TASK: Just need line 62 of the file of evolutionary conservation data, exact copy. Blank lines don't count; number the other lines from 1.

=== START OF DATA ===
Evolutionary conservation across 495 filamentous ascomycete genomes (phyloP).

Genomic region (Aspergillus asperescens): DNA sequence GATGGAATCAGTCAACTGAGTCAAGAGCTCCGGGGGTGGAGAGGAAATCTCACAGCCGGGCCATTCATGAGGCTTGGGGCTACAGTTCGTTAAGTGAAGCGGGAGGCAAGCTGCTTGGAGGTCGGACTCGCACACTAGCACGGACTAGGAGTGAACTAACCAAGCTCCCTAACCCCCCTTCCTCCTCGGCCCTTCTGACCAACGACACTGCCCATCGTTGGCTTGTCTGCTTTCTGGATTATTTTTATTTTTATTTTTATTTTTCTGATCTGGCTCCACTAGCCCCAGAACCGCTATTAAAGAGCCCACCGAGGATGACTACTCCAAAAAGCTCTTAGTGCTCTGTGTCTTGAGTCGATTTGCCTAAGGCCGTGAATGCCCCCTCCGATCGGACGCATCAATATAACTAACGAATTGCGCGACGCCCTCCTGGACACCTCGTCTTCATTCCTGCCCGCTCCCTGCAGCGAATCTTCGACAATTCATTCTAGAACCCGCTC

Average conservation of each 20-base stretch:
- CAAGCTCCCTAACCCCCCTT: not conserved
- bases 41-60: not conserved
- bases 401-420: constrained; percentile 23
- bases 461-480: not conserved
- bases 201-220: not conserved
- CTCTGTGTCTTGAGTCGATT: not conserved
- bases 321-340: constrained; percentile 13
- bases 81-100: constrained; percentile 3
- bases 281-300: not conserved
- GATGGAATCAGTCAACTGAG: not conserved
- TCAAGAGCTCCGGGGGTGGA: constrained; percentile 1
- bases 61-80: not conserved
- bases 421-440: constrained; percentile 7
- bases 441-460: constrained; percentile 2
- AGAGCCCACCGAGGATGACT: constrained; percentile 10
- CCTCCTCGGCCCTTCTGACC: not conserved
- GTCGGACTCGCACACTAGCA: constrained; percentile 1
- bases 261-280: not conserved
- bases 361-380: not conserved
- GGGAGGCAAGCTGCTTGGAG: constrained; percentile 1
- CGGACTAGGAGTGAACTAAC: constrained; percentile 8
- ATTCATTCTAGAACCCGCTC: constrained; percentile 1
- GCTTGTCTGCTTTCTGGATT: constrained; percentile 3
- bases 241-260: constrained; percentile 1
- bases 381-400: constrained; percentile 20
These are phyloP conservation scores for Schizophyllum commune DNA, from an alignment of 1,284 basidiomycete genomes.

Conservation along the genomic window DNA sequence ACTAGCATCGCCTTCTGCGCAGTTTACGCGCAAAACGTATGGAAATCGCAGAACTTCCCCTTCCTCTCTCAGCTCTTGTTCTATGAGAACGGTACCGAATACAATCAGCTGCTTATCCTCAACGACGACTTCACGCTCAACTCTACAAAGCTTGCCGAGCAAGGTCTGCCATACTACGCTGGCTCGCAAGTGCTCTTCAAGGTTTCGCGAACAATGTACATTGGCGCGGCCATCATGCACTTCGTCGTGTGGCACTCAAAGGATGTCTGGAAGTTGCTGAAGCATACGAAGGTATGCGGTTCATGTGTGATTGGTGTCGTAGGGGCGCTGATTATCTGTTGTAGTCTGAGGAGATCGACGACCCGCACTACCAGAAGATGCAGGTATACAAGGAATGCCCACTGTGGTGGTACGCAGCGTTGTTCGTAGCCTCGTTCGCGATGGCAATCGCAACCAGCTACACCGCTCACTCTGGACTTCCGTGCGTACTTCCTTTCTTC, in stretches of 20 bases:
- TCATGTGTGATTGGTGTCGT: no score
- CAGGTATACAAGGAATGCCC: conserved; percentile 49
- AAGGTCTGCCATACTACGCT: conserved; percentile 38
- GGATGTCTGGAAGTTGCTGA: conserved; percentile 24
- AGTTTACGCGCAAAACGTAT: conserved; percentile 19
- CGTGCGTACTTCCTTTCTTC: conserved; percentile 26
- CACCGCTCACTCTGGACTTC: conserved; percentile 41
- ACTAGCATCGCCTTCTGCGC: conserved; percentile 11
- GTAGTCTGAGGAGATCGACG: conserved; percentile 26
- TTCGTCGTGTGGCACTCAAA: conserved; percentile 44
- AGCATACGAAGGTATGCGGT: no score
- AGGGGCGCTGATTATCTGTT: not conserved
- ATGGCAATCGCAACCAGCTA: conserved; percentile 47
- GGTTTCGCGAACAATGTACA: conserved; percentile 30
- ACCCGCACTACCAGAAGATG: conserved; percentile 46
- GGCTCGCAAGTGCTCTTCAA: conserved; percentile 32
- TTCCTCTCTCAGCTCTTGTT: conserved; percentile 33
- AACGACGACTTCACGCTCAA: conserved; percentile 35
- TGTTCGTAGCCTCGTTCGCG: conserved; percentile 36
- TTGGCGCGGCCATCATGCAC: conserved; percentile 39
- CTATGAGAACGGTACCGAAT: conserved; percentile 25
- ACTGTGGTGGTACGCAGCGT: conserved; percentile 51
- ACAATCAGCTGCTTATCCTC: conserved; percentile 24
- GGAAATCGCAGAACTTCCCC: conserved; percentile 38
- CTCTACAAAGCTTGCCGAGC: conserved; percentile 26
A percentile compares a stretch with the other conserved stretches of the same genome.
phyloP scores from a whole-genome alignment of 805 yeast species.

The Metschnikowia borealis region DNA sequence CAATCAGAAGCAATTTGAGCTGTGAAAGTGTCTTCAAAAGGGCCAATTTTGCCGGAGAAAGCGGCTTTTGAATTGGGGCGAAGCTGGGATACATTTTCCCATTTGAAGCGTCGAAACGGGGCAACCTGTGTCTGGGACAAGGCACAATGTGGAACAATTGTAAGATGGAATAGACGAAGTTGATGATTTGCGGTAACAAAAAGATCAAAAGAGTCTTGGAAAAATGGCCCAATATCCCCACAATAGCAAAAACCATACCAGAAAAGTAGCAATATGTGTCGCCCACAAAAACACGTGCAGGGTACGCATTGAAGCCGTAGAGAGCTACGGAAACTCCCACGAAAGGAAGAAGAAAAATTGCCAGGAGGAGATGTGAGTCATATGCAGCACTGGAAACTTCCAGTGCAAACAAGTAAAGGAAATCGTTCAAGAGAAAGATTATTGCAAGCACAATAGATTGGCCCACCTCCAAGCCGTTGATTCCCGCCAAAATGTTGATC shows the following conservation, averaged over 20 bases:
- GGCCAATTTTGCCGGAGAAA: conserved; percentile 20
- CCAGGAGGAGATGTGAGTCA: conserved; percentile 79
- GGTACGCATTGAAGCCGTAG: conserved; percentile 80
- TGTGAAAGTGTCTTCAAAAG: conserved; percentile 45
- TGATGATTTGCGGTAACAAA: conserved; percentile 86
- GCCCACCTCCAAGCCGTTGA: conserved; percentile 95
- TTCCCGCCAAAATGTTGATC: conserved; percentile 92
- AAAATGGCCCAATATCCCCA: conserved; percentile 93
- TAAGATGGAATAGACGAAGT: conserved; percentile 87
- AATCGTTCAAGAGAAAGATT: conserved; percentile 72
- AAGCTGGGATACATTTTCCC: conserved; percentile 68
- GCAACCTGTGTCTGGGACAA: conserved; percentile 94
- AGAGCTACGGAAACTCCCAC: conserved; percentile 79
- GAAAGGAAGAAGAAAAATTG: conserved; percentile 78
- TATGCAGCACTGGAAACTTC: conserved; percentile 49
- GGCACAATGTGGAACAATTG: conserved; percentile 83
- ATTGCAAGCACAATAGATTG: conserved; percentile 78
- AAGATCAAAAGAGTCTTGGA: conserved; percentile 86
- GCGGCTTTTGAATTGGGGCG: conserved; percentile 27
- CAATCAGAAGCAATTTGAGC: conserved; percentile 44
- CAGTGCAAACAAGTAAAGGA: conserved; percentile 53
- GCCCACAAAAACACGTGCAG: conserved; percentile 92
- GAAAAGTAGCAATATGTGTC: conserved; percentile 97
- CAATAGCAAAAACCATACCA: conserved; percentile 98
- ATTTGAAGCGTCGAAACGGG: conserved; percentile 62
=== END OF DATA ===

- TGTGAAAGTGTCTTCAAAAG: conserved; percentile 45